• Mendoza T.R.
      • Osei J.S.
      • Shi Q.
      • Duvic M.
      Development of the alopecia areata symptom impact scale.
      ,
      • Olsen E.A.
      • Hordinsky M.K.
      • Price V.H.
      • Roberts J.L.
      • Shapiro J.
      • Canfield D.
      • et al.
      Alopecia areata investigational assessment guidelines--part II. National Alopecia Areata Foundation.
      ). Our WTP questionnaire was a nonvalidated questionnaire that was based on those developed from previous WTP studies (
      • Beikert F.C.
      • Langenbruch A.K.
      • Radtke M.A.
      • Kornek T.
      • Purwins S.
      • Augustin M.
      Willingness to pay and quality of life in patients with atopic dermatitis.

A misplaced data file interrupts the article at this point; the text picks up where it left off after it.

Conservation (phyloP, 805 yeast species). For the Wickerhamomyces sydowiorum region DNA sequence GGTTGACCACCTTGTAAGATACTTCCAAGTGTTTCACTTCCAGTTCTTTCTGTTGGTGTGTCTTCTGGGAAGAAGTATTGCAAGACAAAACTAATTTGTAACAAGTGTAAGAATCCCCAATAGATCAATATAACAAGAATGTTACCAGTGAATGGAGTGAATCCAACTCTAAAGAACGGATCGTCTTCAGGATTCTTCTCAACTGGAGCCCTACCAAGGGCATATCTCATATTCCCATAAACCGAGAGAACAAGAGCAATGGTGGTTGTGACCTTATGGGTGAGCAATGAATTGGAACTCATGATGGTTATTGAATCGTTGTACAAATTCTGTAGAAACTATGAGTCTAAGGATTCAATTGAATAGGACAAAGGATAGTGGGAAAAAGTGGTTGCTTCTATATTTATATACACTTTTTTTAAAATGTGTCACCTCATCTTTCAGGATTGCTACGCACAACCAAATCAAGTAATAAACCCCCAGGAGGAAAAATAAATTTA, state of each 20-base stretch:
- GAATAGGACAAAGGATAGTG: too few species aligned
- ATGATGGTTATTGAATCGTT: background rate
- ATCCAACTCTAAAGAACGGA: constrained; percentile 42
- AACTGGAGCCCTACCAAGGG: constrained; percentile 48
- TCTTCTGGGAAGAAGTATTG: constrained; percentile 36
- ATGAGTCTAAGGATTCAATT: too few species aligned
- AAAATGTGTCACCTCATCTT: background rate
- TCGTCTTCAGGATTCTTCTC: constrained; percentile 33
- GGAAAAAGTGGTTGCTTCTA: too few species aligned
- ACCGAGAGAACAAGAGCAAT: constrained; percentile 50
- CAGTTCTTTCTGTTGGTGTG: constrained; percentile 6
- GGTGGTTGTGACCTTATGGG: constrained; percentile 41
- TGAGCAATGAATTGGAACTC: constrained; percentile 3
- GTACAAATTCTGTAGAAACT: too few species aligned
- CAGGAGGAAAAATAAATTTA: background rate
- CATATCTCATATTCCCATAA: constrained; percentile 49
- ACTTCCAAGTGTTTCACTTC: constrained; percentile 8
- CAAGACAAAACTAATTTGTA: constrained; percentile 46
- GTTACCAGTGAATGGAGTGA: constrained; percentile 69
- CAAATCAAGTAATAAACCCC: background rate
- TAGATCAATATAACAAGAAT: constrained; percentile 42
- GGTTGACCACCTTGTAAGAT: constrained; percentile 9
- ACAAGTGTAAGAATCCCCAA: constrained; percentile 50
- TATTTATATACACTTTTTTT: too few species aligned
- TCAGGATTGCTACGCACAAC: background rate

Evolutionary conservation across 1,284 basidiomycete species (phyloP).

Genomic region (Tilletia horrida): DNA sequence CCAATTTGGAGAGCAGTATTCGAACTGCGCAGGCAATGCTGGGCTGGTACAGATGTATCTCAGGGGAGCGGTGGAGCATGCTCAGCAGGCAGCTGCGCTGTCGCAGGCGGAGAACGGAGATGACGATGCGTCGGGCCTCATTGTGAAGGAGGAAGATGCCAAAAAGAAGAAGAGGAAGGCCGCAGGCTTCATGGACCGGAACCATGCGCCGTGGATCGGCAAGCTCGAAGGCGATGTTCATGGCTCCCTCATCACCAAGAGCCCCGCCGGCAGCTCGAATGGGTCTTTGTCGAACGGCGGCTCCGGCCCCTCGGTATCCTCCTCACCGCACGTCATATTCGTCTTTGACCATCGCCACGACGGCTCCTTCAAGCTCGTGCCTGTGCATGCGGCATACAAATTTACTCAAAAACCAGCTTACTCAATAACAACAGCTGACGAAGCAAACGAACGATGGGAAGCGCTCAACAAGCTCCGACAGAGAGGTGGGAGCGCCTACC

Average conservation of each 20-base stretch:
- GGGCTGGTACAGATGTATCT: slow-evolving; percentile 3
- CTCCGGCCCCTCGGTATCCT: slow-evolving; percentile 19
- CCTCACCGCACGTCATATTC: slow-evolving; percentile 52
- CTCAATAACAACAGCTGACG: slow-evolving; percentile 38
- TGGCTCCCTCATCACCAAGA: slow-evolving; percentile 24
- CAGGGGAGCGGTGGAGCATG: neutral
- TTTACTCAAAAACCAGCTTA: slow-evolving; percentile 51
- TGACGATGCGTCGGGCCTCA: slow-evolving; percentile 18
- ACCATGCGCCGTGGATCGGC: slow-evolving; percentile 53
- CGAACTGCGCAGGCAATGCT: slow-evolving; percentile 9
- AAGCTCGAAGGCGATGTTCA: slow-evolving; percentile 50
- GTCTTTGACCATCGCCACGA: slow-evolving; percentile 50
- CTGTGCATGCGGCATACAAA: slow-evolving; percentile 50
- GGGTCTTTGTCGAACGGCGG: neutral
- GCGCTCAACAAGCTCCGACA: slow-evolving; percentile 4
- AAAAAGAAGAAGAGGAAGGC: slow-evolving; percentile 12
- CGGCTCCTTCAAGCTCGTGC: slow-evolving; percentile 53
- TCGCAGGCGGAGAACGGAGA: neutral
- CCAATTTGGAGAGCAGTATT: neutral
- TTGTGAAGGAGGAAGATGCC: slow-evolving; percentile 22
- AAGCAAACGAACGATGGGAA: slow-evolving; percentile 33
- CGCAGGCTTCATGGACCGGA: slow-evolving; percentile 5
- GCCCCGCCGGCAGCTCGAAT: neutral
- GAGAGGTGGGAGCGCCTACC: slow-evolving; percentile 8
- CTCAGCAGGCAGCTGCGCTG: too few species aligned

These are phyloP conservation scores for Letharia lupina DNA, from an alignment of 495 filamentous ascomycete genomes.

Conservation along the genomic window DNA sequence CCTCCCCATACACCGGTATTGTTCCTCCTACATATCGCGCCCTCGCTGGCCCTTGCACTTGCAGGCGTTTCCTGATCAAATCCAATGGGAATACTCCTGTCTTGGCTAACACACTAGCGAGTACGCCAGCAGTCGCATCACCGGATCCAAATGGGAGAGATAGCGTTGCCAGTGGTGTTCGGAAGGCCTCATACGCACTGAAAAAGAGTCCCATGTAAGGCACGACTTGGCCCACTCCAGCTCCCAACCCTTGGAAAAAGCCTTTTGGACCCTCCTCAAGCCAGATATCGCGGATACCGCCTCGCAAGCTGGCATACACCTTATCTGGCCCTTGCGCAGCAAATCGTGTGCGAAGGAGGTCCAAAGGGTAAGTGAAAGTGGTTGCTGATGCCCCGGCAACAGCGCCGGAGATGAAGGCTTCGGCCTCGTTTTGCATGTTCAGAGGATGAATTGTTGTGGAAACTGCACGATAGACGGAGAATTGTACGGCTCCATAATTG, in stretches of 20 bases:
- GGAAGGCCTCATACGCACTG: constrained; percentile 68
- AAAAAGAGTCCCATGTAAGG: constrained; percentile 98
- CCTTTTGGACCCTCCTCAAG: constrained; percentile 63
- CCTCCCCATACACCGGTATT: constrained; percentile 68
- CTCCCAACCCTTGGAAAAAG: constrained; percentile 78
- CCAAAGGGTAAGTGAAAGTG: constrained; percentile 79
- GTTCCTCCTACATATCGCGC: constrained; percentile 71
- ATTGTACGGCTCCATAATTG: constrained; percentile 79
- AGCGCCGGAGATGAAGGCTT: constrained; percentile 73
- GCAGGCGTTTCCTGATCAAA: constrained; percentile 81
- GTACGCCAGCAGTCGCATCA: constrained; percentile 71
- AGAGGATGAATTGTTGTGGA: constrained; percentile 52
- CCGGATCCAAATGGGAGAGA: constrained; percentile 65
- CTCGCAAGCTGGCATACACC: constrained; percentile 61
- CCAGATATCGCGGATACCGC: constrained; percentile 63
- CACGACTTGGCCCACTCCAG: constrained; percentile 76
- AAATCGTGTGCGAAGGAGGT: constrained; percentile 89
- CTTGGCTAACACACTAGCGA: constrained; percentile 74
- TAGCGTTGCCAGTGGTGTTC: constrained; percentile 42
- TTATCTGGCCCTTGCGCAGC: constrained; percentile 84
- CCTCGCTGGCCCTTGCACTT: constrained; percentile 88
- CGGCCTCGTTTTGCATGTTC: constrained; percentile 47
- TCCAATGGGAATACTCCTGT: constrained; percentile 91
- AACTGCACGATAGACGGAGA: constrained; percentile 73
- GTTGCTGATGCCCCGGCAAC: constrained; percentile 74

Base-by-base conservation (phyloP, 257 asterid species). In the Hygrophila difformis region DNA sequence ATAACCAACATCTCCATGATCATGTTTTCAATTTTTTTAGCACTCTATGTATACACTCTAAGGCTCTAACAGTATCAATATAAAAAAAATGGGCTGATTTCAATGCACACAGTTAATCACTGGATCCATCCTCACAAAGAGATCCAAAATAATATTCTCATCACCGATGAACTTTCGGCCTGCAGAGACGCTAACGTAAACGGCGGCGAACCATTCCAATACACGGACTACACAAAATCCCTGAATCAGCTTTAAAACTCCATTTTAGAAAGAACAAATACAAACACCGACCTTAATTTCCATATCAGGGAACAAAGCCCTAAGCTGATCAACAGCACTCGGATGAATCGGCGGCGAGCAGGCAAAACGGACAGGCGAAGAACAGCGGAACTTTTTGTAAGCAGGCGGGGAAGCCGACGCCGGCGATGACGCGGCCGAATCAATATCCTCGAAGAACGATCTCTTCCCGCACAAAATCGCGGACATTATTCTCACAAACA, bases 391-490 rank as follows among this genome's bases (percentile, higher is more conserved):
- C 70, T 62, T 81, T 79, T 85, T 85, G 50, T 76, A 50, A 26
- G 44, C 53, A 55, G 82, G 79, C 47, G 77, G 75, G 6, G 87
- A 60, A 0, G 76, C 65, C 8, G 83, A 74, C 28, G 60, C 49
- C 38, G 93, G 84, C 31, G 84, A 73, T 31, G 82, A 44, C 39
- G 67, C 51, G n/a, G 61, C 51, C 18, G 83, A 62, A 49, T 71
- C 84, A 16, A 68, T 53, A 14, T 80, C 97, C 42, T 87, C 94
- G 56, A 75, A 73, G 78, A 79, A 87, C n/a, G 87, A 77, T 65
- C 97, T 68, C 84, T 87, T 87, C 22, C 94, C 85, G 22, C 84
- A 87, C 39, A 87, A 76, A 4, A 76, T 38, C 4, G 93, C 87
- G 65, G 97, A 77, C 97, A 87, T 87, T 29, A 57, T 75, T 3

,
      • Radtke M.A.
      • Schäfer I.
      • Gajur A.
      • Langenbruch A.
      • Augustin M.
      Willingness-to-pay and quality of life in patients with vitiligo.
      ). All patients provided written consent to participate, and study materials were approved by the University of California, Los Angeles Institutional Review Board.
      Statistical analyses were performed using the Fisher’s exact test (for categorical data) or Wilcoxon test (for continuous data) as appropriate using Statistical Package for the Social Sciences V23 (IBM, Armonk, NY).

      Conflict of Interest

      The authors state no conflict of interest.

      Acknowledgments

      This article is published as part of a supplement sponsored by the National Alopecia Areata Foundation .